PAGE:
Shocking survey result shows how much freedom Americans are willing to sacrifice
Paul Joseph Watson
November 9, 2012
A survey commissioned by Infowars and conducted by Harris Interactive has found that 35% of American adults would be willing to wear an electric shock bracelet in order to fly, another startling example of how many Americans are willing to give up their rights in the name of safety.
The idea of mandating travelers wear an electric shock bracelet sounds like something out of a dystopian sci-fi movie, but the proposal was seriously considered and very nearly implemented by the Department of Homeland Security back in 2008.
As the video above highlights, not only would the bracelets have been used to deliver incapacitating electric shocks to suspected terrorists, they would also have contained tracking technology to spy on the wearer.
American adults participating in the Harris Interactive survey were asked the following question;
In 2008, the Department of Homeland Security expressed an interest in having travelers wear electric shock bracelets that would both track travelers through the airport as well as allow airport officials and flight crews to incapacitate potential terrorists. How willing, if at all, would you be to wear such a bracelet in order to fly?
An astounding 35% of American adults responded that they would be “completely” or “somewhat willing” to wear the shock bracelet. Republicans were more likely to be willing than Democrats, 41% to 34%.
Only a slim majority (52%) said they would be “completely” unwilling or “somewhat unwilling” to wear the shock bracelet. The rest (13%) responded “don’t know”.
The fact that a sizable portion of American adults are willing to wear a device that would allow a TSA agent or other airline official to arbitrarily deliver a paralyzing electric shock similar to a taser gun is a shocking indication of how much freedom and dignity Americans are happy to give up in the name of security.
Given how close the DHS came to actually implementing the plan, one wonders if it is likely to rear its head once more.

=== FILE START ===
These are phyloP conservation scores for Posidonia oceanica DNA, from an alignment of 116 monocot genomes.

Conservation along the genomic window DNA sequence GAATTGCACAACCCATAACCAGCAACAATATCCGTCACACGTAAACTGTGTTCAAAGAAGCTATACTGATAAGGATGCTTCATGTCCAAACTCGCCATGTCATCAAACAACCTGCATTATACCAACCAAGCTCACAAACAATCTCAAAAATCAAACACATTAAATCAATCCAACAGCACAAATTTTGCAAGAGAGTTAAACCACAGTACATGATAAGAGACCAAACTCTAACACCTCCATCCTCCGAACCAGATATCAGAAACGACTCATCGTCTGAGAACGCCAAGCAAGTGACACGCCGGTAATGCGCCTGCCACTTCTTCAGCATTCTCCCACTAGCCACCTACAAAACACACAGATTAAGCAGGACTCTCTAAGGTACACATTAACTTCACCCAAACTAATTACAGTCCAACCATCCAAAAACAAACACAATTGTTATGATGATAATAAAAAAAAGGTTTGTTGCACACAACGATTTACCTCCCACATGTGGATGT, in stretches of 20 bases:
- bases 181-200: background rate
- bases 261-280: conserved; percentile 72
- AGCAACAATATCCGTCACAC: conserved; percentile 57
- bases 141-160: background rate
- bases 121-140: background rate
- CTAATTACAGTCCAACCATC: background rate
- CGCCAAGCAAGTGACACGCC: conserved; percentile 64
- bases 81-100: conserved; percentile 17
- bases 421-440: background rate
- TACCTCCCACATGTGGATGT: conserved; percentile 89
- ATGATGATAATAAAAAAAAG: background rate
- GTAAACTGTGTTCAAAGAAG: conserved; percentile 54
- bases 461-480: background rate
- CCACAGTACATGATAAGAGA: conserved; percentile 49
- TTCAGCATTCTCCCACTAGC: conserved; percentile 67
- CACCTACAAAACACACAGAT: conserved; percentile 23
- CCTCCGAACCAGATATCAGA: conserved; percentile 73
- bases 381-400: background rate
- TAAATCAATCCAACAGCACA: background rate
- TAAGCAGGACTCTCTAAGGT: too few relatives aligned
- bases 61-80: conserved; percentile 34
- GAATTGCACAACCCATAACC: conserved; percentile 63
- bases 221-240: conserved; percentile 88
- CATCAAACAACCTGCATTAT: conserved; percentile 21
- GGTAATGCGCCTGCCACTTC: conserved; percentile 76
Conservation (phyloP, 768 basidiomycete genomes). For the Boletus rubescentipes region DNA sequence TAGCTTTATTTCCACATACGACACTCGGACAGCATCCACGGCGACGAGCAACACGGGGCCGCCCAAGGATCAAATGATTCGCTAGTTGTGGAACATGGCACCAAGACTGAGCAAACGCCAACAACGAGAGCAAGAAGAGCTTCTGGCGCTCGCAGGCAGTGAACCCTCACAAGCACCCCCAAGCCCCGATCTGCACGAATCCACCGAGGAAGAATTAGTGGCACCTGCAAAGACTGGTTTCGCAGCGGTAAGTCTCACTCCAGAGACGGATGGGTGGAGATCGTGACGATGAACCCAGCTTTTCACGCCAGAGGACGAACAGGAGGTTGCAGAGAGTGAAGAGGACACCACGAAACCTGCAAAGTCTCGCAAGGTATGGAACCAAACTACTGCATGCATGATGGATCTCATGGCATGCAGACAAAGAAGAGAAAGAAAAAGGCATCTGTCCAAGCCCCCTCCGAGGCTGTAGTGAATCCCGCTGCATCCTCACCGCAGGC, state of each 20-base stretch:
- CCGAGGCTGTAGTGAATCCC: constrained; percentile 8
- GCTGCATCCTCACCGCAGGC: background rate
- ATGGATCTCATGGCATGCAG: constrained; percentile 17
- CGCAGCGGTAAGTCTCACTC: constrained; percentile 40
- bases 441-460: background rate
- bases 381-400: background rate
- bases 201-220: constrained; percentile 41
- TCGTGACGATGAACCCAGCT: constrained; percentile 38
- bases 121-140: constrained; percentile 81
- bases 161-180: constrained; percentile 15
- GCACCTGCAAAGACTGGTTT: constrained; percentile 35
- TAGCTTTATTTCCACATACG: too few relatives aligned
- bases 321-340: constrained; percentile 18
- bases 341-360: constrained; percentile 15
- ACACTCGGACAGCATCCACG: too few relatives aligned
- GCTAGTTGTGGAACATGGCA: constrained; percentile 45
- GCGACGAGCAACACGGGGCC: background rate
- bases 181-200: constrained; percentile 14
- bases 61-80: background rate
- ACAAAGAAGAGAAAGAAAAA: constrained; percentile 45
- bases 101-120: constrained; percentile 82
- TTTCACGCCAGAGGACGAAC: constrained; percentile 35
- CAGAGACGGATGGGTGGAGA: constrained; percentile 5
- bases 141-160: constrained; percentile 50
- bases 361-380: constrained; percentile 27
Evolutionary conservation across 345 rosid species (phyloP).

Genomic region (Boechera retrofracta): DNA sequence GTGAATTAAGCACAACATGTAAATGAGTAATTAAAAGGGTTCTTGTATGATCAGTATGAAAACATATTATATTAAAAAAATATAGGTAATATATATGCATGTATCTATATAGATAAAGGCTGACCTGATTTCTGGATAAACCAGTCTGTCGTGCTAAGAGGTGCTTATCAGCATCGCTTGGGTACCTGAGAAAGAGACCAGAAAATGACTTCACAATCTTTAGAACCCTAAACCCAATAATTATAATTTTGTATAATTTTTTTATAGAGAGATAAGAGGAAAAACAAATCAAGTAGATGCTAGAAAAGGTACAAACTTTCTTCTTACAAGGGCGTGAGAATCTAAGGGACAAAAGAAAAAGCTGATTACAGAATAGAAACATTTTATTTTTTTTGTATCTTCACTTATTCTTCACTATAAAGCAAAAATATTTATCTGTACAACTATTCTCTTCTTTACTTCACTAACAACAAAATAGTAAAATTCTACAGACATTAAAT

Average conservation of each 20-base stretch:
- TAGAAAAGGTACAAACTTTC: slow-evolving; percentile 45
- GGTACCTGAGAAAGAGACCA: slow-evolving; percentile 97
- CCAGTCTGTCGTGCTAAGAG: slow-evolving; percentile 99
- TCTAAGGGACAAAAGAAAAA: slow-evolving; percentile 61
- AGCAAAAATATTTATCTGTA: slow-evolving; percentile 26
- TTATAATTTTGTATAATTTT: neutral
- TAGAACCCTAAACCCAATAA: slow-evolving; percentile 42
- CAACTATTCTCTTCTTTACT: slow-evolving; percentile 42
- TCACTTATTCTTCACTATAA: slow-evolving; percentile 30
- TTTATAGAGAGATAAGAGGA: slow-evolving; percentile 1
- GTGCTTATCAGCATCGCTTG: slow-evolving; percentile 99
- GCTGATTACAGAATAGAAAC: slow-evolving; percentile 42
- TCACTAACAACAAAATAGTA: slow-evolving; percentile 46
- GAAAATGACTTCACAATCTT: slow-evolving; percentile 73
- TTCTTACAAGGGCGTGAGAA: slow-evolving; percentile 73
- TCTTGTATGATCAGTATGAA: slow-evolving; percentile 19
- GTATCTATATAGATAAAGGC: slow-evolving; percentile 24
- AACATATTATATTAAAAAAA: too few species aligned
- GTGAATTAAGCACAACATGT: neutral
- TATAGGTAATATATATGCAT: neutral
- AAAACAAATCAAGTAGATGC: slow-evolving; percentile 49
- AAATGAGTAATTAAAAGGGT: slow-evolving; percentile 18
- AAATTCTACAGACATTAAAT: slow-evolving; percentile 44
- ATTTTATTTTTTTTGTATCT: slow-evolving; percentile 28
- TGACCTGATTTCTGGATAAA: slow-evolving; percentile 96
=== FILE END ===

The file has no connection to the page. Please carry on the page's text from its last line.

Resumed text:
In 2008, the Washington Times reported on how DHS official Paul S. Ruwaldt of the Science and Technology Directorate, office of Research and Development, wrote to Lamperd Less Lethal, Inc. indicating that the Department of Homeland Security was ready to purchase devices from the company that would be used to deliver incapacitating shocks to airline passengers, all of whom would be mandated to wear the shock bracelet once they checked in for their flight.
In his letter, Ruwaldt also noted how the bracelet could be used as a “method of interrogation,” in other words a torture device. He also raised the prospect of using the device against protesters to allow the temporary “restraint of large numbers of individuals in open area environments by a small number of agents or Law Enforcement Officers.”
The letter stated that the DHS was “interested in…. the immobilizing security bracelet” and that it was “conceivable to envision a use to improve air security, on passenger planes.” Other letters made it clear that the DOD, the CDC, Department of Interior, Department of Agriculture Forestry service, as well as unnamed law enforcement agencies were also keen on acquiring the device.
Following a wave of negative publicity, the DHS pulled the plug on its interest in the electric shock bracelet, and Lamperd Less Lethal, Inc. set about removing the letters from Ruwaldt it had previously proudly displayed on its website.
As we reported yesterday, the Harris survey produced several other jaw-dropping results, the most notable being that almost a third of American adults would be willing to submit to a “TSA body cavity search” in order to fly.
This survey was conducted online within the United States by Harris Interactive on behalf of Free Speech Systems from November 5-7 among 2,059 adults ages 18 and older. This online survey is not based on a probability sample and therefore no estimate of theoretical sampling error can be calculated. For complete survey methodology, including weighting variables, please contact email@example.com.
This article was posted: Friday, November 9, 2012 at 7:03 am